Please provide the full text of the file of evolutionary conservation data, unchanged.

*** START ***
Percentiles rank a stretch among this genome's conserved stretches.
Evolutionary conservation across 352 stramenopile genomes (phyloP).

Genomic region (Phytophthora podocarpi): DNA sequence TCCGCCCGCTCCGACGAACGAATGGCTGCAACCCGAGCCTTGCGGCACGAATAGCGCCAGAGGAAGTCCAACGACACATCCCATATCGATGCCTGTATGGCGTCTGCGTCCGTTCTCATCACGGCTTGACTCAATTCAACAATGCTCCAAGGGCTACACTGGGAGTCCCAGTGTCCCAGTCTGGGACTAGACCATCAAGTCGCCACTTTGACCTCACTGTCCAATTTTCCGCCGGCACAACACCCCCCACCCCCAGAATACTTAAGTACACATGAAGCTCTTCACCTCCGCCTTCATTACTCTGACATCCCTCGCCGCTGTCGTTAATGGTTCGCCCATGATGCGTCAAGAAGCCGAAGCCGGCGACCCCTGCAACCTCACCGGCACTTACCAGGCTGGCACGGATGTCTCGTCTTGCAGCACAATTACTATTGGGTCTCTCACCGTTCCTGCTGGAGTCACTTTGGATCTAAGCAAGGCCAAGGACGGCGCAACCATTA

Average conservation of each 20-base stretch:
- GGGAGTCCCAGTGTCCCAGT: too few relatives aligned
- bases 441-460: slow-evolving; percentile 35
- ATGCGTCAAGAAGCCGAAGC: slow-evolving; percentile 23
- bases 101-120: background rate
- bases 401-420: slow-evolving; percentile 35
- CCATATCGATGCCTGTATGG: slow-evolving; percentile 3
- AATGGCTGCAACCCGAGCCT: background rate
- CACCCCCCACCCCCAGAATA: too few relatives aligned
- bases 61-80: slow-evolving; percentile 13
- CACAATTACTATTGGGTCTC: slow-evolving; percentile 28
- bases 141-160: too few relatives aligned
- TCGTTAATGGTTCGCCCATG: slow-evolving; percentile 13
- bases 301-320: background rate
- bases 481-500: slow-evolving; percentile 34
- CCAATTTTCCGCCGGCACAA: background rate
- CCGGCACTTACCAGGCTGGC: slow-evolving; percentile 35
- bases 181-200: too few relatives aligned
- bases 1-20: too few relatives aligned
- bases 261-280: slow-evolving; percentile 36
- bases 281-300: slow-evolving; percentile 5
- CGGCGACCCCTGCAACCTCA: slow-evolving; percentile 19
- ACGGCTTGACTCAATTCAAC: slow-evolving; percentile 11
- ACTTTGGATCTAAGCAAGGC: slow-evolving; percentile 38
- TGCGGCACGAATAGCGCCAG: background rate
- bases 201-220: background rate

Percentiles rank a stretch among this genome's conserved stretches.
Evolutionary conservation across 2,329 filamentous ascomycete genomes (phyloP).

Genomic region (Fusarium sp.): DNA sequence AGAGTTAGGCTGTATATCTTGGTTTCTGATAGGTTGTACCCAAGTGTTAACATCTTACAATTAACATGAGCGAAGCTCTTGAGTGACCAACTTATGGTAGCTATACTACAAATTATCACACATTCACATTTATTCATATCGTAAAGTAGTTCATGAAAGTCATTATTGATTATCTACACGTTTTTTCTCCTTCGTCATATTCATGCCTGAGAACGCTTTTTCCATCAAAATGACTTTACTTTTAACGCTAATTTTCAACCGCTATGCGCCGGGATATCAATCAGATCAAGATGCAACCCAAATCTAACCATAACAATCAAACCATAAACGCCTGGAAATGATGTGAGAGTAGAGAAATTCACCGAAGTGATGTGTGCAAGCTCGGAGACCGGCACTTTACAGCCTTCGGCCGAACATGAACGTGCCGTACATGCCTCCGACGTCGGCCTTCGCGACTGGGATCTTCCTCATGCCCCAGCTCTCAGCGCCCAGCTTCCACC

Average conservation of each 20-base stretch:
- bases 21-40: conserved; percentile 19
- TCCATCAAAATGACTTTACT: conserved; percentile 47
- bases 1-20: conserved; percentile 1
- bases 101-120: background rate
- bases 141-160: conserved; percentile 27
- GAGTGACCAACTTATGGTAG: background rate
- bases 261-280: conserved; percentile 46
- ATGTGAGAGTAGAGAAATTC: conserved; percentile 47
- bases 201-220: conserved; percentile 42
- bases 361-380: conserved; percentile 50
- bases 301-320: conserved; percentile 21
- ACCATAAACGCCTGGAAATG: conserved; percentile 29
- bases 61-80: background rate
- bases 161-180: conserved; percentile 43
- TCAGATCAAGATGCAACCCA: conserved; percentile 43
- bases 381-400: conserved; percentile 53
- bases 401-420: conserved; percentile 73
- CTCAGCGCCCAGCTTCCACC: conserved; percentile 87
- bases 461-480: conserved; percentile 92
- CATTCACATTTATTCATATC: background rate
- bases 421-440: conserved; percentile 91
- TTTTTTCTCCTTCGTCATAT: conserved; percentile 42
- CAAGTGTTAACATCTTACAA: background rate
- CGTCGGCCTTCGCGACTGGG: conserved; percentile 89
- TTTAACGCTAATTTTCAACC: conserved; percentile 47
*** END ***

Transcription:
Percentiles rank a stretch among this genome's conserved stretches.
Evolutionary conservation across 352 stramenopile genomes (phyloP).

Genomic region (Phytophthora podocarpi): DNA sequence TCCGCCCGCTCCGACGAACGAATGGCTGCAACCCGAGCCTTGCGGCACGAATAGCGCCAGAGGAAGTCCAACGACACATCCCATATCGATGCCTGTATGGCGTCTGCGTCCGTTCTCATCACGGCTTGACTCAATTCAACAATGCTCCAAGGGCTACACTGGGAGTCCCAGTGTCCCAGTCTGGGACTAGACCATCAAGTCGCCACTTTGACCTCACTGTCCAATTTTCCGCCGGCACAACACCCCCCACCCCCAGAATACTTAAGTACACATGAAGCTCTTCACCTCCGCCTTCATTACTCTGACATCCCTCGCCGCTGTCGTTAATGGTTCGCCCATGATGCGTCAAGAAGCCGAAGCCGGCGACCCCTGCAACCTCACCGGCACTTACCAGGCTGGCACGGATGTCTCGTCTTGCAGCACAATTACTATTGGGTCTCTCACCGTTCCTGCTGGAGTCACTTTGGATCTAAGCAAGGCCAAGGACGGCGCAACCATTA

Average conservation of each 20-base stretch:
- GGGAGTCCCAGTGTCCCAGT: too few relatives aligned
- bases 441-460: slow-evolving; percentile 35
- ATGCGTCAAGAAGCCGAAGC: slow-evolving; percentile 23
- bases 101-120: background rate
- bases 401-420: slow-evolving; percentile 35
- CCATATCGATGCCTGTATGG: slow-evolving; percentile 3
- AATGGCTGCAACCCGAGCCT: background rate
- CACCCCCCACCCCCAGAATA: too few relatives aligned
- bases 61-80: slow-evolving; percentile 13
- CACAATTACTATTGGGTCTC: slow-evolving; percentile 28
- bases 141-160: too few relatives aligned
- TCGTTAATGGTTCGCCCATG: slow-evolving; percentile 13
- bases 301-320: background rate
- bases 481-500: slow-evolving; percentile 34
- CCAATTTTCCGCCGGCACAA: background rate
- CCGGCACTTACCAGGCTGGC: slow-evolving; percentile 35
- bases 181-200: too few relatives aligned
- bases 1-20: too few relatives aligned
- bases 261-280: slow-evolving; percentile 36
- bases 281-300: slow-evolving; percentile 5
- CGGCGACCCCTGCAACCTCA: slow-evolving; percentile 19
- ACGGCTTGACTCAATTCAAC: slow-evolving; percentile 11
- ACTTTGGATCTAAGCAAGGC: slow-evolving; percentile 38
- TGCGGCACGAATAGCGCCAG: background rate
- bases 201-220: background rate

Percentiles rank a stretch among this genome's conserved stretches.
Evolutionary conservation across 2,329 filamentous ascomycete genomes (phyloP).

Genomic region (Fusarium sp.): DNA sequence AGAGTTAGGCTGTATATCTTGGTTTCTGATAGGTTGTACCCAAGTGTTAACATCTTACAATTAACATGAGCGAAGCTCTTGAGTGACCAACTTATGGTAGCTATACTACAAATTATCACACATTCACATTTATTCATATCGTAAAGTAGTTCATGAAAGTCATTATTGATTATCTACACGTTTTTTCTCCTTCGTCATATTCATGCCTGAGAACGCTTTTTCCATCAAAATGACTTTACTTTTAACGCTAATTTTCAACCGCTATGCGCCGGGATATCAATCAGATCAAGATGCAACCCAAATCTAACCATAACAATCAAACCATAAACGCCTGGAAATGATGTGAGAGTAGAGAAATTCACCGAAGTGATGTGTGCAAGCTCGGAGACCGGCACTTTACAGCCTTCGGCCGAACATGAACGTGCCGTACATGCCTCCGACGTCGGCCTTCGCGACTGGGATCTTCCTCATGCCCCAGCTCTCAGCGCCCAGCTTCCACC

Average conservation of each 20-base stretch:
- bases 21-40: conserved; percentile 19
- TCCATCAAAATGACTTTACT: conserved; percentile 47
- bases 1-20: conserved; percentile 1
- bases 101-120: background rate
- bases 141-160: conserved; percentile 27
- GAGTGACCAACTTATGGTAG: background rate
- bases 261-280: conserved; percentile 46
- ATGTGAGAGTAGAGAAATTC: conserved; percentile 47
- bases 201-220: conserved; percentile 42
- bases 361-380: conserved; percentile 50
- bases 301-320: conserved; percentile 21
- ACCATAAACGCCTGGAAATG: conserved; percentile 29
- bases 61-80: background rate
- bases 161-180: conserved; percentile 43
- TCAGATCAAGATGCAACCCA: conserved; percentile 43
- bases 381-400: conserved; percentile 53
- bases 401-420: conserved; percentile 73
- CTCAGCGCCCAGCTTCCACC: conserved; percentile 87
- bases 461-480: conserved; percentile 92
- CATTCACATTTATTCATATC: background rate
- bases 421-440: conserved; percentile 91
- TTTTTTCTCCTTCGTCATAT: conserved; percentile 42
- CAAGTGTTAACATCTTACAA: background rate
- CGTCGGCCTTCGCGACTGGG: conserved; percentile 89
- TTTAACGCTAATTTTCAACC: conserved; percentile 47